There are some other interesting things you can do with grep, however. I’ll combine it here with the find utility (which finds files) and search all of the files in the pubs directory to see where the book code PS2091 shows up.

The find utility allows you to locate a file and then do something with it – in this case, using grep to search each file (the {} part) and then to show the results:

Running that command in the pubs directory returns this output:

  • 16:PS2091 0 1000 10
  • 17:PS2091 1001 5000 12
  • 18:PS2091 5001 10000 14
  • 19:PS2091 10001 50000 16
  • ./roysched.tsv
  • 2:6380 722a 1994-09-13 00:00:00.000 3 Net 60 PS2091
  • 4:7066 QA7442.3 1994-09-13 00:00:00.000 75 ON invoice PS2091
  • 5:7067 D4482 1994-09-14 00:00:00.000 10 Net 60 PS2091
  • 9:7131 N914008 1994-09-14 00:00:00.000 20 Net 30 PS2091
  • ./sales.tsv
  • 2:6380 722a 1994-09-13 00:00:00.000 3 Net 60 PS2091
  • 4:7066 QA7442.3 1994-09-13 00:00:00.000 75 ON invoice PS2091
  • 5:7067 D4482 1994-09-14 00:00:00.000 10 Net 60 PS2091
  • 9:7131 N914008 1994-09-14 00:00:00.000 20 Net 30 PS2091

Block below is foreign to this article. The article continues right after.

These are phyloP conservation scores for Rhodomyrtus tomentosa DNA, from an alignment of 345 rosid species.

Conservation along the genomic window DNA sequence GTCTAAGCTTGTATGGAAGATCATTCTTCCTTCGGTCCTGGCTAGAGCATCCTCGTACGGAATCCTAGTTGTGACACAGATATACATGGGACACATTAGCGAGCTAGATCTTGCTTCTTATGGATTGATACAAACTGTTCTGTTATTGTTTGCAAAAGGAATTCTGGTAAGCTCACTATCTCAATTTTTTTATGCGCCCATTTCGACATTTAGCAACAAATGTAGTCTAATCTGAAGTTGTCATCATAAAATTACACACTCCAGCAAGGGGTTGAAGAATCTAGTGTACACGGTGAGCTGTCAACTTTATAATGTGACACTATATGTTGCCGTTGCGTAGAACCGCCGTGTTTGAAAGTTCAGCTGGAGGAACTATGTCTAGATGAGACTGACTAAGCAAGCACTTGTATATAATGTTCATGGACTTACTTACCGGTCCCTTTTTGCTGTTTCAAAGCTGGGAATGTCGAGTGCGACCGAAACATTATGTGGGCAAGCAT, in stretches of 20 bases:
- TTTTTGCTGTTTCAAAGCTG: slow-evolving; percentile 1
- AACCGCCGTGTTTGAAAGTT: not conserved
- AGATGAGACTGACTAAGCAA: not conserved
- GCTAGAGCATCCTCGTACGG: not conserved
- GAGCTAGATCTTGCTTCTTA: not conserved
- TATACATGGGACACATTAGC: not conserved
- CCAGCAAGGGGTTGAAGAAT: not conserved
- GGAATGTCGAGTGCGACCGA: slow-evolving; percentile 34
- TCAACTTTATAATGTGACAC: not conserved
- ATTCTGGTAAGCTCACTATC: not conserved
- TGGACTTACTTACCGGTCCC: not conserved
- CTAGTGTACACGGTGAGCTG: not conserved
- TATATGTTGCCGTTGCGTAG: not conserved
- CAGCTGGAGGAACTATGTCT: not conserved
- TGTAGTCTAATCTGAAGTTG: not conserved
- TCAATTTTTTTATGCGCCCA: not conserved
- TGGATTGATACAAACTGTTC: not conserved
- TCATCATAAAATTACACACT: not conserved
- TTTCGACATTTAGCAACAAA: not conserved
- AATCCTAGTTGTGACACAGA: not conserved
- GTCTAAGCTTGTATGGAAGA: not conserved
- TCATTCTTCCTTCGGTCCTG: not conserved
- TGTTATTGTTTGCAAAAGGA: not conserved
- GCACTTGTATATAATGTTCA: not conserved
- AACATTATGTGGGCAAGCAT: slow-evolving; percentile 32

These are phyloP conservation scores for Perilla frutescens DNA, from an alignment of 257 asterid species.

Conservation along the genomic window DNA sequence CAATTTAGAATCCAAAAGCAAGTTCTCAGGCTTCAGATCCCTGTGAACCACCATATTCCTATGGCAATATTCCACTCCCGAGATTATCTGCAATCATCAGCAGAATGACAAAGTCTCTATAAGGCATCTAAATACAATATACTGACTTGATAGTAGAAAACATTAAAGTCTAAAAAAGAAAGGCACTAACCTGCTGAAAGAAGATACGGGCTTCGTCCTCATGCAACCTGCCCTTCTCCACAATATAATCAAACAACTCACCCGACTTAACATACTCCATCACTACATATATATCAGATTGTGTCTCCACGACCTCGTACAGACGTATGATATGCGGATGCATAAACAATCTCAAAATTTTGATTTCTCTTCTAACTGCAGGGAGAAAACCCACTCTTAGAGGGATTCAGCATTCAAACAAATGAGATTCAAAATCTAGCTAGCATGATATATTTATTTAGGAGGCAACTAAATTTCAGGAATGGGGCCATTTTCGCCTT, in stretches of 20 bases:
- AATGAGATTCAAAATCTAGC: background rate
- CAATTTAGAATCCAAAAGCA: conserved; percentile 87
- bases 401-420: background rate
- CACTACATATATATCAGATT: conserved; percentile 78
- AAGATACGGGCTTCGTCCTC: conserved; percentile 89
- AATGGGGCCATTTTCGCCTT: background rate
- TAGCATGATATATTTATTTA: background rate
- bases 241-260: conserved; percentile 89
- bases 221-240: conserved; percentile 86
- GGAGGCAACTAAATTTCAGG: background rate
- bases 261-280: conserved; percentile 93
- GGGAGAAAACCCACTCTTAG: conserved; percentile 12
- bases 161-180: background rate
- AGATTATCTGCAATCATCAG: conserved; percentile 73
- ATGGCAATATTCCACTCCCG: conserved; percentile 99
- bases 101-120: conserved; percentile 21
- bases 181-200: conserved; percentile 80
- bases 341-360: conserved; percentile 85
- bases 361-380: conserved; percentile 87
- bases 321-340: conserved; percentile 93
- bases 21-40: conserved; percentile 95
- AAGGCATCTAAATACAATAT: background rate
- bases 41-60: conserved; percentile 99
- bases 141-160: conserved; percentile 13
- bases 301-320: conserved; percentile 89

• ./tempsales.tsv
  • 12:PS2091 Is Anger the Enemy? psychology 0736 10.9500 2275.0000 12 2045 Carefully researched study of the effects of strong emotions on the body. Metabolic charts included. 1991-06-15 00:00:00.000
  • ./temptitles.tsv
  • 23:899-46-2035 PS2091 2 50
  • 24:998-72-3567 PS2091 1 50
  • ./titleauthor.tsv
  • 12:PS2091 Is Anger the Enemy? psychology 0736 10.95 2275.00 12 2045 Carefully researched study of the effects of strong emotions on the body. Metabolic charts included. 1991-06-15 00:00:00.000
  • ./titles.tsv

Each file with the search term is displayed, and the name of the file is just at the bottom of each result. Very powerful!

You can read more about the grep utility here:


The sed utility also searches within files, but in addition it can change things from one value to another. You can use regular expression searches and it sends the result to the regular output, which is by default the screen.

This example, for instance, finds the string “Albert” in the authors.tsv file, then replaces Albert’s social security number with 555-255-5555. In this case, it doesn’t actually permanently change anything – it just shows that on the screen:

Trimmed output:

You can learn more about the sed utility here:


The join utility joins two files together based on a common set of characters. It’s important to understand that this isn’t a full JOIN operation in an RDBMS – it’s a simple string match between two files.

But there are a couple of (very important) caveats in this process, and it illustrates why we have things like an RDBMS. The join utility requires a sorted file – it’s a simple pattern match. Not only that, simply sorting the file when it has multiple character types and other file contents doesn’t always work the way you think it might.